Double Coronal X-ray and Microwave Sources Associated With A Magnetic Breakout Solar Eruption

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Nugget
Number: 301
1st Author: Yao CHEN
2nd Author:
Published: 29 May 2017
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Contents

Introduction

The classical picture of a solar eruption envisions a large-scale current sheet. This critical structure supports the development of magnetic reconnection and connects the solar flare to the coronal mass ejection (CME). An energetically significant population of energetic electrons (and other particles) can be released bi-directionally during the magnetic reconnection in the current sheet. These energetic electrons can emit in X-rays through bremsstrahlung radiation and at radio wavelengths through the gyrosynchrotron mechanism. X-ray sources may appear at the two tips of the current sheet (corresponding to the top of the flaring loops and the wake of the CME) in the corona, as well as the foot points of the flare loops, where significant interaction of these electrons with the background plasmas is expected. Thus, besides the usual footpoint HXR sources, the presence of a pair of coronal X-ray sources can be expected from this model.

This double coronal X-ray source morphology was first reported in Ref. [1], via RHESSI observations, and has been described in an earlier Nugget as well. Ref. [1] and its followup studies have been taken to be major observational confirmation of the the existence of a reconnecting current sheet (lying in between the two sources) that acts as the expected bidirectional energy release site of a solar eruption.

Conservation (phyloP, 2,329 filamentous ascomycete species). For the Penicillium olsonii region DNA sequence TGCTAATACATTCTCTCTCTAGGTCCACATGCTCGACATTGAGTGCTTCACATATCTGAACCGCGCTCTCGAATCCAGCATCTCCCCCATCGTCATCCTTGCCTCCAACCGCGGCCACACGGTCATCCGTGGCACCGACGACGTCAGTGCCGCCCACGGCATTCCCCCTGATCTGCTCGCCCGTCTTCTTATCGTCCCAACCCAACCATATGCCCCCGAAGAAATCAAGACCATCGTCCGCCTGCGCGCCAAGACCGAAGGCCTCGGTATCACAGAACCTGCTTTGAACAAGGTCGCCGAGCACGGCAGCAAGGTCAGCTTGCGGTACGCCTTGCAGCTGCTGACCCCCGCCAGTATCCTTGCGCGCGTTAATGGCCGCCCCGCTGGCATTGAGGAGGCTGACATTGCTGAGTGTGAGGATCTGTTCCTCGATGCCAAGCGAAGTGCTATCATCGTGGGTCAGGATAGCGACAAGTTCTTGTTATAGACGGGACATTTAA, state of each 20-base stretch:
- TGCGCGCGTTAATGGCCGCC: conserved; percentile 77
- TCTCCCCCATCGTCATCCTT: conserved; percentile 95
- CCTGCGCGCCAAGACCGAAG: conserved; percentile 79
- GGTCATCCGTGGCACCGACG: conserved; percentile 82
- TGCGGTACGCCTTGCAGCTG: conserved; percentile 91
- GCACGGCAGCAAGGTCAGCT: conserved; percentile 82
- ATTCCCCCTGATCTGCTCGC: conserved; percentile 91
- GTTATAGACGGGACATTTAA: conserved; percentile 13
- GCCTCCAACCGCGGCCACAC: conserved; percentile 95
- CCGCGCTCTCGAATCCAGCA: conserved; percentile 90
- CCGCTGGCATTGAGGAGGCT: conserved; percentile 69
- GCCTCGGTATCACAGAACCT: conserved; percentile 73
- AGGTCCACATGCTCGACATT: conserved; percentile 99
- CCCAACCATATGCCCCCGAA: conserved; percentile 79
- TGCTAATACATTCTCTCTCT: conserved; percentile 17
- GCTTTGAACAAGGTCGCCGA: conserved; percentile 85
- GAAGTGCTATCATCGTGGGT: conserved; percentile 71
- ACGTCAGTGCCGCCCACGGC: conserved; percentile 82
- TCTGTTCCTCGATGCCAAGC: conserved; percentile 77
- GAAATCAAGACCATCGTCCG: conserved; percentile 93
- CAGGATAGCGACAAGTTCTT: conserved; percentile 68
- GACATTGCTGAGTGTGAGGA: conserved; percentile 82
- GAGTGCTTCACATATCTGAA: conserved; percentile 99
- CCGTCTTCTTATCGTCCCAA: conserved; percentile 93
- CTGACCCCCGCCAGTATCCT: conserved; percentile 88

Here we present a study on double coronal sources observed in both HXRs and microwaves, revealing new characteristics distinct from earlier reports, from which we propose a novel mechanism to interpret the generation of the coronal double-source structure, in particular, of the upper source.

The magnetic breakout solar eruption: SOL2014-04-25

This double-source event is associated with a footpoint-occulted X1.3-class flare (SOL2014-04-25, starting at 00:17 UT) and a coronal mass ejection that are likely triggered by the process termed "magnetic breakout". The event is observed by the Atmospheric Imaging Assembly (AIA) on board the Solar Dynamics Observatory (SDO) as a nice limb event. The limb perspective allows direct and clear imagery of the thermal and dynamical consequences of the process of magnetic breakout reconnection, without interference from the strong and complex disk emission (Ref. [2]).

The identification of the process of magnetic breakout reconnection flows from the remarkably close match between the theoretical model and the appearance of the coronal configuration as viewed from the hot passbands of AIA. Figure 1 (from Ref. [2]) shows these features: the presence of a heated and slowly-evolving X-shaped morphology, pairs of cusp-like structures and the sequential brightening of loops around this X feature.

Figure 1: A 3D cartoon for typical breakout configuration and a rotated pre-eruption AIA image of the event. Panel (a) shows key breakout components, including the central arcade (blue), sidelobes (green), and overlying arcade (red). The purple arrow points at the magnetic null. Field lines undergoing reconnection across the null are cusp-like and in yellow. The cyan line represents energized magnetic structure underneath the central arcade. Colors on the bottom represent magnetic polarities, white (black) for positive (negative).

Characteristics and origin of the double coronal X-ray and Microwave sources

The double sources, observed in HXRs by RHESSI and at 34 GHz by the Nobeyama Radioheliograph (NoRH), appear during the impulsive stage of the event when the ejecta moves outward to a certain height and the side lobes that were previously pushed aside now start to move towards each other (or squeeze-in) at a very fast pace (~220-270 km/s on one side). The lower X-ray source extends upward from the top of the partially-occulted flare loops and the upper source is co-incident with rapidly approaching side lobes (Figure 2).